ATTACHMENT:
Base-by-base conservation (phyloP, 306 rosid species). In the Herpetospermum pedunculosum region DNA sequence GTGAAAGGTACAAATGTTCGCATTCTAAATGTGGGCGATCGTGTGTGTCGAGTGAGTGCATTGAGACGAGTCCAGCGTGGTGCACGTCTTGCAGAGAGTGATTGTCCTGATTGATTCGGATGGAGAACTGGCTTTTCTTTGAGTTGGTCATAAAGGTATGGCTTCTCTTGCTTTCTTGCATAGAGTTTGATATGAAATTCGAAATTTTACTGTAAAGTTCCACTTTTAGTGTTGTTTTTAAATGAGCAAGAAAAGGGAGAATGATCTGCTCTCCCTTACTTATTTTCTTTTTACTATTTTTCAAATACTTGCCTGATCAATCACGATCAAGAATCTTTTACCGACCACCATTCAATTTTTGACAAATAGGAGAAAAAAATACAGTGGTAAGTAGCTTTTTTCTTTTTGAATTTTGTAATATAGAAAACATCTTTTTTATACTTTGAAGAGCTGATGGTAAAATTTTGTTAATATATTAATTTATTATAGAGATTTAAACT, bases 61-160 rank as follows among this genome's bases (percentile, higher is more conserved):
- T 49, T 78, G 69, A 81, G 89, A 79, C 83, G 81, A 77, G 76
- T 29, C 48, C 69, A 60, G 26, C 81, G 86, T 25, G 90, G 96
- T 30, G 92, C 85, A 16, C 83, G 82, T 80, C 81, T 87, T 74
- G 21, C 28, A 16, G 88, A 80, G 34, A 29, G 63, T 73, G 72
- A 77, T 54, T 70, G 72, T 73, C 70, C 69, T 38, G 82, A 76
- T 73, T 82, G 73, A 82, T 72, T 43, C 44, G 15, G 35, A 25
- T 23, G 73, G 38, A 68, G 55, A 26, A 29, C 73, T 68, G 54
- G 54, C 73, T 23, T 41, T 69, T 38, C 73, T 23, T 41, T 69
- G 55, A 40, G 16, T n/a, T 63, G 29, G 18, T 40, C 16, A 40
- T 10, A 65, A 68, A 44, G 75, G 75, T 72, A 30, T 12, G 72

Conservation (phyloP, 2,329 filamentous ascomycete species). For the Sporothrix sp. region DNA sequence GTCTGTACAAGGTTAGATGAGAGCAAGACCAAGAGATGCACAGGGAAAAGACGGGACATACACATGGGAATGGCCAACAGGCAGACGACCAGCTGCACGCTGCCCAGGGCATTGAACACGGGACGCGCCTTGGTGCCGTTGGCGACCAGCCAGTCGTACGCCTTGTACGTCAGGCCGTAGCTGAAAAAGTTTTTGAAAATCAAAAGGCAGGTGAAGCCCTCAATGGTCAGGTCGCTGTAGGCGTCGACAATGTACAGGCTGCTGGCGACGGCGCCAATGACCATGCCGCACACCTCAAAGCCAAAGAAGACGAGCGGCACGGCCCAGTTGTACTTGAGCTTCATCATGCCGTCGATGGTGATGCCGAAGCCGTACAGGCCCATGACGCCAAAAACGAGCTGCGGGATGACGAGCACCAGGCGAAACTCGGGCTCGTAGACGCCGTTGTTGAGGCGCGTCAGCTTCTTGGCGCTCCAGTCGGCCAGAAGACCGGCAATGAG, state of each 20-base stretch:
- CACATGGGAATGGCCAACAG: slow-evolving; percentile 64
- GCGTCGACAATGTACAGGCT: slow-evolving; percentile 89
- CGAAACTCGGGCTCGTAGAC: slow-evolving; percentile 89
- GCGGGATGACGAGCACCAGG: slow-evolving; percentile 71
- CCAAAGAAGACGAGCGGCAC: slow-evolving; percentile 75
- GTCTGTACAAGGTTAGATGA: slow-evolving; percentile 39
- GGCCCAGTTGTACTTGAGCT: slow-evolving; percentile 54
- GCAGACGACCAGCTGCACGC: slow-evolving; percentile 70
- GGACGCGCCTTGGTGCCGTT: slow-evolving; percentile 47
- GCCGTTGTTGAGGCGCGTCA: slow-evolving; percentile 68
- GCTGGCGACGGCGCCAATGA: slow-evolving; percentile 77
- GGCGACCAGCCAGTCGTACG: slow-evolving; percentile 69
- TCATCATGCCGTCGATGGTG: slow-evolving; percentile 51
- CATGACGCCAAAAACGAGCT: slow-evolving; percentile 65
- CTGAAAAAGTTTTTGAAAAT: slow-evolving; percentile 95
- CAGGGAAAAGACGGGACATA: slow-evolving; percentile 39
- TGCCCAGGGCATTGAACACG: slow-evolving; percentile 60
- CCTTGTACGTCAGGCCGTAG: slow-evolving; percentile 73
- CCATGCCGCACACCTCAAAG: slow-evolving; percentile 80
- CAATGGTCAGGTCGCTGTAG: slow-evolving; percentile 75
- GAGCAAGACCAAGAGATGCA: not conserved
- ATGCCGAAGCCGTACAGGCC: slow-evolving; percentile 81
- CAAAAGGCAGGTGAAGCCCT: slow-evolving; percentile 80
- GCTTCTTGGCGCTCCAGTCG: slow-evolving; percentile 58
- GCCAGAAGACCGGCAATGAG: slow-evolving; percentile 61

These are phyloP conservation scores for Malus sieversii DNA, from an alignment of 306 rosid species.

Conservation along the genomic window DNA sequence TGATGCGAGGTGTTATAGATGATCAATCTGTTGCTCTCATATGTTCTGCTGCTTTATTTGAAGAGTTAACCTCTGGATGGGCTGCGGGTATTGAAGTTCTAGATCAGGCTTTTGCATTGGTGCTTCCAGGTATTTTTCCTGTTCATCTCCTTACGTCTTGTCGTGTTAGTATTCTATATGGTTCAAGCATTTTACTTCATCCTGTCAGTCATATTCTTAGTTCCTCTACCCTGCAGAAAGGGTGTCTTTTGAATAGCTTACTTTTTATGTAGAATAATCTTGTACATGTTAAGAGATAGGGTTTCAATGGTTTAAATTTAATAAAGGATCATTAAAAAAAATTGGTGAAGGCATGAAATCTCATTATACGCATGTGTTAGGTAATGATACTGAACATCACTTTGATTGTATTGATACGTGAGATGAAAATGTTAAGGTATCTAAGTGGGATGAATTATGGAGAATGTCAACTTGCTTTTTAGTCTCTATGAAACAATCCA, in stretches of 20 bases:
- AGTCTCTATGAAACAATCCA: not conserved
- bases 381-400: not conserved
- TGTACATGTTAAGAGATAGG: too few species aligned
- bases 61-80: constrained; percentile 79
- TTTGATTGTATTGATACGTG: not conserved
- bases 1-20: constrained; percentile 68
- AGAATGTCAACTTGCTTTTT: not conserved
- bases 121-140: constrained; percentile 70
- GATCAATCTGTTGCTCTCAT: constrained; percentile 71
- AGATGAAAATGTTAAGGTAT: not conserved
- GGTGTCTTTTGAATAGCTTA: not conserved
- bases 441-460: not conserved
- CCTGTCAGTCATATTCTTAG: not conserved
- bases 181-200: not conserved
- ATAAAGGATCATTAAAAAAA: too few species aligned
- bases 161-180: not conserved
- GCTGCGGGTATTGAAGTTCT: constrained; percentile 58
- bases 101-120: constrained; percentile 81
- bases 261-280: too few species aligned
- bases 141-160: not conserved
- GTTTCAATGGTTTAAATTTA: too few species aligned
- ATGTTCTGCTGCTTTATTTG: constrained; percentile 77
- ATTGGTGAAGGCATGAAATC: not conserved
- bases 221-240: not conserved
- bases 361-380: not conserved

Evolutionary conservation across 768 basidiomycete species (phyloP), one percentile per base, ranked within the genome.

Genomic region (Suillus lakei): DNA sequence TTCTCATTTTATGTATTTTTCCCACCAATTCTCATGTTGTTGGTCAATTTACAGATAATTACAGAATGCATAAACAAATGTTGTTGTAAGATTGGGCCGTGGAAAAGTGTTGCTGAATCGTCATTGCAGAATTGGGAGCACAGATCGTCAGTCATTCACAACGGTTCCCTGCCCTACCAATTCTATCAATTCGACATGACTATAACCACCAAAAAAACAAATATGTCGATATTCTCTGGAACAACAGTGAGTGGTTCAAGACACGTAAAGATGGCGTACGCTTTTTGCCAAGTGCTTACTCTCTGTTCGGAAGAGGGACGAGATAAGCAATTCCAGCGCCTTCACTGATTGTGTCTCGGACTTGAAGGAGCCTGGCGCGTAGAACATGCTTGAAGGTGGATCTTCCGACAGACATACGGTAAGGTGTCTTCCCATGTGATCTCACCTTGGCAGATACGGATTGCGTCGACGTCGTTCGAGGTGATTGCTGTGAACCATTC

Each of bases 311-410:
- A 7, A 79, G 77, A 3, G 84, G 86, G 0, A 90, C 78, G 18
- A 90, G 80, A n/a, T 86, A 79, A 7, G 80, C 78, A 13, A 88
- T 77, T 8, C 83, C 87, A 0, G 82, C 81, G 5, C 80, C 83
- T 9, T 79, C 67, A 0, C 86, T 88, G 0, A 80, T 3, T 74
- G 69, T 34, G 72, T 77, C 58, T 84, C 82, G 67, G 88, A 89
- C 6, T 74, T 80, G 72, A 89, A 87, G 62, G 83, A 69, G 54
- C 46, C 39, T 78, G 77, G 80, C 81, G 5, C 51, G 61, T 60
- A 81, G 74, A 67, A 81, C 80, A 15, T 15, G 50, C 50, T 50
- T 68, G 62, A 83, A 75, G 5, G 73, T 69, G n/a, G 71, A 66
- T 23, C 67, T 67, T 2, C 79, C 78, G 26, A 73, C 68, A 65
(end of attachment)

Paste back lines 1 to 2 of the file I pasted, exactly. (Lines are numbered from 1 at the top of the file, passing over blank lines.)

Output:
Base-by-base conservation (phyloP, 306 rosid species). In the Herpetospermum pedunculosum region DNA sequence GTGAAAGGTACAAATGTTCGCATTCTAAATGTGGGCGATCGTGTGTGTCGAGTGAGTGCATTGAGACGAGTCCAGCGTGGTGCACGTCTTGCAGAGAGTGATTGTCCTGATTGATTCGGATGGAGAACTGGCTTTTCTTTGAGTTGGTCATAAAGGTATGGCTTCTCTTGCTTTCTTGCATAGAGTTTGATATGAAATTCGAAATTTTACTGTAAAGTTCCACTTTTAGTGTTGTTTTTAAATGAGCAAGAAAAGGGAGAATGATCTGCTCTCCCTTACTTATTTTCTTTTTACTATTTTTCAAATACTTGCCTGATCAATCACGATCAAGAATCTTTTACCGACCACCATTCAATTTTTGACAAATAGGAGAAAAAAATACAGTGGTAAGTAGCTTTTTTCTTTTTGAATTTTGTAATATAGAAAACATCTTTTTTATACTTTGAAGAGCTGATGGTAAAATTTTGTTAATATATTAATTTATTATAGAGATTTAAACT, bases 61-160 rank as follows among this genome's bases (percentile, higher is more conserved):
- T 49, T 78, G 69, A 81, G 89, A 79, C 83, G 81, A 77, G 76